Chocolate goes well with candied orange peels.
“They pick oranges from a friend’s tree,” said Joy Jacobsen, co-founder of Sonoma County Goods, which sells subscription boxes of locally made food. “They candy orange peels and sprinkle them on one side” of the chocolate, made by Healdsburg-based Volo Chocolate. “You get textured pieces of good, candied orange peel. The rest is just smooth — melt in your mouth.”
About two years ago, Jacobsen and Dinora Benites founded Sonoma County Goods to market boxes of food products made in the North Bay. Both co-founders have degrees from University of California, Davis, in managerial economics with concentration in agriculture. “We are tightening up our business plan and moving forward,” Jacobsen said.
The company plans to set up booths at Santa Rosa farmers’ markets in 2018 to reach business and individual customers, Benites said.
For one subscription box, they included chocolate from Volo Chocolate, launched in 2017 in Healdsburg. “It’s my favorite dark chocolate,” Jacobsen said, made by “a husband-and-wife team (Jeff and Susan Mall). We wrapped it really nicely” to keep it from melting, she said.
Sonoma County Goods sends a subscription box on the first day of each season, Jacobsen said. They draw products from merchants at North Bay farmers markets who make “good, small-batch, high-quality foods, most of it grown locally,” she said. Each season’s box contains different local products. The subscription service will help support small, artisan-food purveyors. So far about 80 food producers have had products included in the boxes.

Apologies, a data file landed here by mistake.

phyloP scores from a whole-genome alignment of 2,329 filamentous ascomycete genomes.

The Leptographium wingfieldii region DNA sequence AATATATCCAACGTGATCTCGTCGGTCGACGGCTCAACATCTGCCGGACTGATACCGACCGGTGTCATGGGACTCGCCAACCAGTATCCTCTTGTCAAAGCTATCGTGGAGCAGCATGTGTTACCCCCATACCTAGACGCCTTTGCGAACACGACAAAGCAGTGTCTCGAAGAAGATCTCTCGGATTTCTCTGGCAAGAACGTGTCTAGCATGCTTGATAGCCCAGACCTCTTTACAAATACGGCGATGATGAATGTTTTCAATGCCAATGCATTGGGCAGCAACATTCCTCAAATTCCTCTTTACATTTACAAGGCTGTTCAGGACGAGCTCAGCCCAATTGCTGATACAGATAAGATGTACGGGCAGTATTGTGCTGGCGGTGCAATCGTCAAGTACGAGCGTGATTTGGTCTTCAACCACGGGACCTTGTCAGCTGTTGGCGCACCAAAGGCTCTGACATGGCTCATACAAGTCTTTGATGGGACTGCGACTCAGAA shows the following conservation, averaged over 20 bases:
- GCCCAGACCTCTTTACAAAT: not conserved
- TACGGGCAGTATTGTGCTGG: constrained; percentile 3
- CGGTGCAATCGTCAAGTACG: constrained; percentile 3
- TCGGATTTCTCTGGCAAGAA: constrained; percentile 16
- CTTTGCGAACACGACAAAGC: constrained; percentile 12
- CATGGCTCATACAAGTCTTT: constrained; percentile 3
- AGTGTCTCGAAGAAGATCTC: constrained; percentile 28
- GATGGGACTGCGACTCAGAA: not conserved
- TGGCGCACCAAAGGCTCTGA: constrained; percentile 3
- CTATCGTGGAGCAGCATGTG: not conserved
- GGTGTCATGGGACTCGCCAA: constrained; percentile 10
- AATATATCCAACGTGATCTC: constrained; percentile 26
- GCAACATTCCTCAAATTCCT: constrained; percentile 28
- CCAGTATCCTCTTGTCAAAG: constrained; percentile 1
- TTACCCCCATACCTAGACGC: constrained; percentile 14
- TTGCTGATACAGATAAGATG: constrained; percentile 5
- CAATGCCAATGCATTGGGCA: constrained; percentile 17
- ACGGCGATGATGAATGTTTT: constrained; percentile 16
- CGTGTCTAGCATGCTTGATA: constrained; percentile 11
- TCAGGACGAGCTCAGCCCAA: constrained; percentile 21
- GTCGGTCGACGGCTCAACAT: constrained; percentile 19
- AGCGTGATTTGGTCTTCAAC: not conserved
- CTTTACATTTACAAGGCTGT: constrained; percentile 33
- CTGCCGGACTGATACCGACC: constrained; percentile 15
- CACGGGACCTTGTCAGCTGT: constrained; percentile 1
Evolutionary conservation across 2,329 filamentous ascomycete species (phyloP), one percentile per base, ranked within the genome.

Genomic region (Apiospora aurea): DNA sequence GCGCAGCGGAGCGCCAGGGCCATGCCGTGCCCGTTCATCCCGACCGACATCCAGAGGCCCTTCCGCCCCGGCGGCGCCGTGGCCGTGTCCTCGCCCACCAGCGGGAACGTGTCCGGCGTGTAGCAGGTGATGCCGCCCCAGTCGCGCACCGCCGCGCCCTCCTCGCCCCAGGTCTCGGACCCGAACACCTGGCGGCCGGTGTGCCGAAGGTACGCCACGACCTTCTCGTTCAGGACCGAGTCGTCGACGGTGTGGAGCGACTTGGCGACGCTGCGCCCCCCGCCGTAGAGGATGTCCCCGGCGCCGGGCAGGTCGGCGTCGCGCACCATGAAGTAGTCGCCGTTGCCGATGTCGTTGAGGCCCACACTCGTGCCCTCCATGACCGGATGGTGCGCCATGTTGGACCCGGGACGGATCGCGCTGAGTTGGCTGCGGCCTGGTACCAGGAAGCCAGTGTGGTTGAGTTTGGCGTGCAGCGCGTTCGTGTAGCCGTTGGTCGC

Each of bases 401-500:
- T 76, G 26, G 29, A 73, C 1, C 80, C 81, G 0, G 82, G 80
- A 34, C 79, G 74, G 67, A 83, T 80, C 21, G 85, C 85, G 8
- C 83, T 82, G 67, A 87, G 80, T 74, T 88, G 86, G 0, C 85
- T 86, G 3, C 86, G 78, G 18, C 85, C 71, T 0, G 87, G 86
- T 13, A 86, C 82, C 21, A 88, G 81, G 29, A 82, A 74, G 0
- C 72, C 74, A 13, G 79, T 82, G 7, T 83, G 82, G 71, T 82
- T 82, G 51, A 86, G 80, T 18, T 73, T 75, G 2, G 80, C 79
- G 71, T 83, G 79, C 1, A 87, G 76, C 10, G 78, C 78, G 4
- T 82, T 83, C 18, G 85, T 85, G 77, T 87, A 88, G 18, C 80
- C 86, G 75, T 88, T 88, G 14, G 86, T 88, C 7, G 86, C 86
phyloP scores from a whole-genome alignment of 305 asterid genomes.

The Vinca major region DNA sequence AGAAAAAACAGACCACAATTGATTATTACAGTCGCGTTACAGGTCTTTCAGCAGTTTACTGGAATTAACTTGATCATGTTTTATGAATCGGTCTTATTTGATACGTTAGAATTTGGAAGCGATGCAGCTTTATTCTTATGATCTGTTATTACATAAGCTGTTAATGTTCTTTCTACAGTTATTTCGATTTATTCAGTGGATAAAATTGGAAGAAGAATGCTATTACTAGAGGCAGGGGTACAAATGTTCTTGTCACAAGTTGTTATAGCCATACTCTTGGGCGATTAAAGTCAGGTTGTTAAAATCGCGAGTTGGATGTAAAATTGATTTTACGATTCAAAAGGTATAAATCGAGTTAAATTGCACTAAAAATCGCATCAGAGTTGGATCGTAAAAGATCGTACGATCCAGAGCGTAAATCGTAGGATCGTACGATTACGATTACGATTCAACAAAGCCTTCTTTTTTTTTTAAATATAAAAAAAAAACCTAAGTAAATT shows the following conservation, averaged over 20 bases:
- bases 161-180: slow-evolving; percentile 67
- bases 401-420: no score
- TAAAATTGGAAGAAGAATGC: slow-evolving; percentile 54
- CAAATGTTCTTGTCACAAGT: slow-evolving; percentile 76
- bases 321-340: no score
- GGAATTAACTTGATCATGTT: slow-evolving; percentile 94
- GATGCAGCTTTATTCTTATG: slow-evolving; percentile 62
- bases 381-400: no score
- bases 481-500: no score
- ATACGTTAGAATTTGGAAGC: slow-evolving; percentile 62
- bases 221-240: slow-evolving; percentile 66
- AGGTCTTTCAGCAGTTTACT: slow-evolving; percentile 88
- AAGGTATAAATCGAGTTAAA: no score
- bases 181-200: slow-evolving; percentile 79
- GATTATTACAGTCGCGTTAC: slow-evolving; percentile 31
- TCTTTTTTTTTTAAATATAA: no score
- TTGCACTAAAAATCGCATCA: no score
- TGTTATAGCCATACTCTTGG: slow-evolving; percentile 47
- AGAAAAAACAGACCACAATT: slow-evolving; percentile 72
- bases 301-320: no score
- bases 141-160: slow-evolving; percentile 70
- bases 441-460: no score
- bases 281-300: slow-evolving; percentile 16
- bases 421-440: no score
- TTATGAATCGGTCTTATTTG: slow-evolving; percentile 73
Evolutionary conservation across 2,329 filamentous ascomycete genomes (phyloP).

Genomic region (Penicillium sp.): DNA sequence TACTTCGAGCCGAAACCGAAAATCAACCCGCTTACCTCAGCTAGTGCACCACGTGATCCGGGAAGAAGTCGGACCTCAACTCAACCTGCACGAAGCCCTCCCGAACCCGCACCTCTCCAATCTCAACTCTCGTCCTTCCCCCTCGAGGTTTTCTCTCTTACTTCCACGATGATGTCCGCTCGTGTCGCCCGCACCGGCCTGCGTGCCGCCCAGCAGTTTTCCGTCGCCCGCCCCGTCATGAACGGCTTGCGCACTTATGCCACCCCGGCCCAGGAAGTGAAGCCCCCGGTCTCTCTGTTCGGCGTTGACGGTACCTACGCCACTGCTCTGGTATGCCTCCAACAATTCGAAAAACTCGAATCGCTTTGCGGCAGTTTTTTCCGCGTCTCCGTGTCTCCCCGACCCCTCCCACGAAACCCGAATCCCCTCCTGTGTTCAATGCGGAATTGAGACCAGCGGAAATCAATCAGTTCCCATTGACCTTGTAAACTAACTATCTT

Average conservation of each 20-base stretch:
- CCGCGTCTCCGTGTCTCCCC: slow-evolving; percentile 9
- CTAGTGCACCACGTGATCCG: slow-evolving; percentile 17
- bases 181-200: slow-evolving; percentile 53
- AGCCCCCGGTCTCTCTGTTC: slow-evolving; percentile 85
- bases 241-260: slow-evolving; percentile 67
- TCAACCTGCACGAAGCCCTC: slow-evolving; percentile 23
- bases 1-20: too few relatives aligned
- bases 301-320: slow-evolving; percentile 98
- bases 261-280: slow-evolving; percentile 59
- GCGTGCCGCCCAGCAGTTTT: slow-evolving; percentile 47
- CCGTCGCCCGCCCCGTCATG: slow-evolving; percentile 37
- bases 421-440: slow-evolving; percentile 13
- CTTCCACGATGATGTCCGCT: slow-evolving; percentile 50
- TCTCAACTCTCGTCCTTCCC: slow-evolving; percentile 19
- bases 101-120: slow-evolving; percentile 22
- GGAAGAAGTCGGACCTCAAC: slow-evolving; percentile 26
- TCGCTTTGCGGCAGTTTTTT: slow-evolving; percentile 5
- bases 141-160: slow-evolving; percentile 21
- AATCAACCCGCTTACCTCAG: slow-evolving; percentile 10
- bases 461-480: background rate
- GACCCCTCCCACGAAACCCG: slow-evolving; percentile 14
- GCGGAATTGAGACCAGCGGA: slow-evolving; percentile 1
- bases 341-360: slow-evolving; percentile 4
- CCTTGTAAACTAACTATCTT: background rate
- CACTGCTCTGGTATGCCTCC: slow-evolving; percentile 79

Honey keeps well and ships well.
“Our honey guy is Hector’s Honey,” said Jacobsen. “He has all raw honey, unfiltered, his own bee boxes all around Sonoma County. It’s the best honey I’ve ever had,” she said.
“We did a chili mix in our last box,” she said. One box contained olive oil from Eyrie Olive Oil Company, owned by Suzanne and Lewis Jester and based in Santa Rosa.
“At first it was private individuals” who bought the seasonal boxes for $125, which includes shipping in the U.S. About a year ago they launched corporate gift boxes and got about 80 orders over the holidays. Jenner-based ORCAS Project Controls and River’s End Restaurant & Inn ordered 60, Jacobsen said, “and shipped them all over the country. We did another 25 for other companies,” friends and families, she said.
They plan to sell picnic baskets of local products at wineries, wholesale for $30. The baskets may be co-packed for branding by each winery, pairing food with chardonnay or other varietals. “We can be behind the scenes,” Jacobsen said, “find purveyors” of food. “The bottle of wine is part of the package.”
Each basket has salami, cheese, crackers, and cookies or chocolate. Currently they use Cookie Take a Bite, based in Santa Rosa, and Kettel Krakkers, based in Fulton, featuring seed-based, gluten-free crackers with no sugar.
“They taste seedy,” Jacobsen said, “really crunchy and yummy.”
Sonoma County Goods also sells the picnic baskets to bed-and-breakfast inns to market to their guests.
“If you let me, I could talk about food all day,” Jacobsen said. “We found a great new salami person. We have a favorite cheese lady” in Valley Ford. The Estero Gold cheese “goes with everything,” she said. “It’s nutty and dry enough so we can ship it.”